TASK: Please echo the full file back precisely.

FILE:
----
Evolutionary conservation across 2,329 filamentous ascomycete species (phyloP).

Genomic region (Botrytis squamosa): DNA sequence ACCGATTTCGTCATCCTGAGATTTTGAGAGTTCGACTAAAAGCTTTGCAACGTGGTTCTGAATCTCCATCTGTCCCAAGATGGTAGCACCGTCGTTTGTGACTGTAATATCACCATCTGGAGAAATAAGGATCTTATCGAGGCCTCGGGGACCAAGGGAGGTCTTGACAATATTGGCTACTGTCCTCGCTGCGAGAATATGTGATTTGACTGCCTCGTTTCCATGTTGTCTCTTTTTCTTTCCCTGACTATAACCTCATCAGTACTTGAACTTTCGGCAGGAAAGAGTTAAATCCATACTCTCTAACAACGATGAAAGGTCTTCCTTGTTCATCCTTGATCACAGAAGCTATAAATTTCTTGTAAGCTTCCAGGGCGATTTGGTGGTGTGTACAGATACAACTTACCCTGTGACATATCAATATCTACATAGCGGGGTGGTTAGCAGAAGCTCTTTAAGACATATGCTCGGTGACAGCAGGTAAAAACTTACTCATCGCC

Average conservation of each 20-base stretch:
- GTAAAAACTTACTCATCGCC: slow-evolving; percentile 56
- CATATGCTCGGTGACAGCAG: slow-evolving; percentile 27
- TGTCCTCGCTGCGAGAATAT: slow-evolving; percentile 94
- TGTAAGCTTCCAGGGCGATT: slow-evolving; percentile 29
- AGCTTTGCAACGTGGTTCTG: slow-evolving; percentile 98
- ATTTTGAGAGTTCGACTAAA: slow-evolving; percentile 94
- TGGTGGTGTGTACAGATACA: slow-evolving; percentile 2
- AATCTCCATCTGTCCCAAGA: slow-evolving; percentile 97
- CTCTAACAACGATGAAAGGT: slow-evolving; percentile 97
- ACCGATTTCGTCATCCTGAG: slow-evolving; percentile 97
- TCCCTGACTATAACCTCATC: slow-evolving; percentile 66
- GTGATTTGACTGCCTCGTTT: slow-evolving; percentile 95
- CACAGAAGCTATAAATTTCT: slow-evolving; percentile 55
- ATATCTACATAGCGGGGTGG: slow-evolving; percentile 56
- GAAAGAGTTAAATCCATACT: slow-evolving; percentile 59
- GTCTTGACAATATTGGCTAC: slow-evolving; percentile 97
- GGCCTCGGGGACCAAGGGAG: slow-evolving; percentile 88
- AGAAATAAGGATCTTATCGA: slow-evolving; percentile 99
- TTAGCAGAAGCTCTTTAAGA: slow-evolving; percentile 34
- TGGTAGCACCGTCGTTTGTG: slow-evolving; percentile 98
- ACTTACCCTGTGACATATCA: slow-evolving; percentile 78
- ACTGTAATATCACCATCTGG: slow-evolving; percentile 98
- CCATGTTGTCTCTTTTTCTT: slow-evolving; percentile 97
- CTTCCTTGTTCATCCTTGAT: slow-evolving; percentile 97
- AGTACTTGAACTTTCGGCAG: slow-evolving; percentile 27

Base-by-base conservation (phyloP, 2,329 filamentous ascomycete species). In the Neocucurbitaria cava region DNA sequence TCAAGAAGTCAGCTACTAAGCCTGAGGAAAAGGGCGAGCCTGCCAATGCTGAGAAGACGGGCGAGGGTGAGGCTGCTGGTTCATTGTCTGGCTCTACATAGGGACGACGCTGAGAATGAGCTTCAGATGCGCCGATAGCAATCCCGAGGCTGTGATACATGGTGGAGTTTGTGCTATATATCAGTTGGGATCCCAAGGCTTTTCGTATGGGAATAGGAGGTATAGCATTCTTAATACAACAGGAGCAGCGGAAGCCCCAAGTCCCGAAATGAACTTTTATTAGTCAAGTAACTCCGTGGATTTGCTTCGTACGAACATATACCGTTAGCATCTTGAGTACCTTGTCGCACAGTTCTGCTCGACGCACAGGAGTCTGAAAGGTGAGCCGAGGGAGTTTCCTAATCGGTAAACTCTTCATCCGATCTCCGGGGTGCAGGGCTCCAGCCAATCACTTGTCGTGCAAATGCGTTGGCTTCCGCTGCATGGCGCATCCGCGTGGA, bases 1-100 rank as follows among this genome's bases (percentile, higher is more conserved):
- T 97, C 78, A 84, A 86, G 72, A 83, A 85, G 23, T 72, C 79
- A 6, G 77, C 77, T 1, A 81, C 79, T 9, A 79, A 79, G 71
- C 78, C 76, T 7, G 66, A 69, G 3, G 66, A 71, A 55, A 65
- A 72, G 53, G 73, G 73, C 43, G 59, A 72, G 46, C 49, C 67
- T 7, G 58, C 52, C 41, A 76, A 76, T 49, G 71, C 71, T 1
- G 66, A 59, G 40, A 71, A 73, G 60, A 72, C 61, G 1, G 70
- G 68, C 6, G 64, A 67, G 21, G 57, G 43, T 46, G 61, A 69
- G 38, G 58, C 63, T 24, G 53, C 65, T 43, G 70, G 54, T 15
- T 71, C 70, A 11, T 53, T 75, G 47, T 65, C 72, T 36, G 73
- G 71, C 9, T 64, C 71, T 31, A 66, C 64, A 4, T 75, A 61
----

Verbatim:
Evolutionary conservation across 2,329 filamentous ascomycete species (phyloP).

Genomic region (Botrytis squamosa): DNA sequence ACCGATTTCGTCATCCTGAGATTTTGAGAGTTCGACTAAAAGCTTTGCAACGTGGTTCTGAATCTCCATCTGTCCCAAGATGGTAGCACCGTCGTTTGTGACTGTAATATCACCATCTGGAGAAATAAGGATCTTATCGAGGCCTCGGGGACCAAGGGAGGTCTTGACAATATTGGCTACTGTCCTCGCTGCGAGAATATGTGATTTGACTGCCTCGTTTCCATGTTGTCTCTTTTTCTTTCCCTGACTATAACCTCATCAGTACTTGAACTTTCGGCAGGAAAGAGTTAAATCCATACTCTCTAACAACGATGAAAGGTCTTCCTTGTTCATCCTTGATCACAGAAGCTATAAATTTCTTGTAAGCTTCCAGGGCGATTTGGTGGTGTGTACAGATACAACTTACCCTGTGACATATCAATATCTACATAGCGGGGTGGTTAGCAGAAGCTCTTTAAGACATATGCTCGGTGACAGCAGGTAAAAACTTACTCATCGCC

Average conservation of each 20-base stretch:
- GTAAAAACTTACTCATCGCC: slow-evolving; percentile 56
- CATATGCTCGGTGACAGCAG: slow-evolving; percentile 27
- TGTCCTCGCTGCGAGAATAT: slow-evolving; percentile 94
- TGTAAGCTTCCAGGGCGATT: slow-evolving; percentile 29
- AGCTTTGCAACGTGGTTCTG: slow-evolving; percentile 98
- ATTTTGAGAGTTCGACTAAA: slow-evolving; percentile 94
- TGGTGGTGTGTACAGATACA: slow-evolving; percentile 2
- AATCTCCATCTGTCCCAAGA: slow-evolving; percentile 97
- CTCTAACAACGATGAAAGGT: slow-evolving; percentile 97
- ACCGATTTCGTCATCCTGAG: slow-evolving; percentile 97
- TCCCTGACTATAACCTCATC: slow-evolving; percentile 66
- GTGATTTGACTGCCTCGTTT: slow-evolving; percentile 95
- CACAGAAGCTATAAATTTCT: slow-evolving; percentile 55
- ATATCTACATAGCGGGGTGG: slow-evolving; percentile 56
- GAAAGAGTTAAATCCATACT: slow-evolving; percentile 59
- GTCTTGACAATATTGGCTAC: slow-evolving; percentile 97
- GGCCTCGGGGACCAAGGGAG: slow-evolving; percentile 88
- AGAAATAAGGATCTTATCGA: slow-evolving; percentile 99
- TTAGCAGAAGCTCTTTAAGA: slow-evolving; percentile 34
- TGGTAGCACCGTCGTTTGTG: slow-evolving; percentile 98
- ACTTACCCTGTGACATATCA: slow-evolving; percentile 78
- ACTGTAATATCACCATCTGG: slow-evolving; percentile 98
- CCATGTTGTCTCTTTTTCTT: slow-evolving; percentile 97
- CTTCCTTGTTCATCCTTGAT: slow-evolving; percentile 97
- AGTACTTGAACTTTCGGCAG: slow-evolving; percentile 27

Base-by-base conservation (phyloP, 2,329 filamentous ascomycete species). In the Neocucurbitaria cava region DNA sequence TCAAGAAGTCAGCTACTAAGCCTGAGGAAAAGGGCGAGCCTGCCAATGCTGAGAAGACGGGCGAGGGTGAGGCTGCTGGTTCATTGTCTGGCTCTACATAGGGACGACGCTGAGAATGAGCTTCAGATGCGCCGATAGCAATCCCGAGGCTGTGATACATGGTGGAGTTTGTGCTATATATCAGTTGGGATCCCAAGGCTTTTCGTATGGGAATAGGAGGTATAGCATTCTTAATACAACAGGAGCAGCGGAAGCCCCAAGTCCCGAAATGAACTTTTATTAGTCAAGTAACTCCGTGGATTTGCTTCGTACGAACATATACCGTTAGCATCTTGAGTACCTTGTCGCACAGTTCTGCTCGACGCACAGGAGTCTGAAAGGTGAGCCGAGGGAGTTTCCTAATCGGTAAACTCTTCATCCGATCTCCGGGGTGCAGGGCTCCAGCCAATCACTTGTCGTGCAAATGCGTTGGCTTCCGCTGCATGGCGCATCCGCGTGGA, bases 1-100 rank as follows among this genome's bases (percentile, higher is more conserved):
- T 97, C 78, A 84, A 86, G 72, A 83, A 85, G 23, T 72, C 79
- A 6, G 77, C 77, T 1, A 81, C 79, T 9, A 79, A 79, G 71
- C 78, C 76, T 7, G 66, A 69, G 3, G 66, A 71, A 55, A 65
- A 72, G 53, G 73, G 73, C 43, G 59, A 72, G 46, C 49, C 67
- T 7, G 58, C 52, C 41, A 76, A 76, T 49, G 71, C 71, T 1
- G 66, A 59, G 40, A 71, A 73, G 60, A 72, C 61, G 1, G 70
- G 68, C 6, G 64, A 67, G 21, G 57, G 43, T 46, G 61, A 69
- G 38, G 58, C 63, T 24, G 53, C 65, T 43, G 70, G 54, T 15
- T 71, C 70, A 11, T 53, T 75, G 47, T 65, C 72, T 36, G 73
- G 71, C 9, T 64, C 71, T 31, A 66, C 64, A 4, T 75, A 61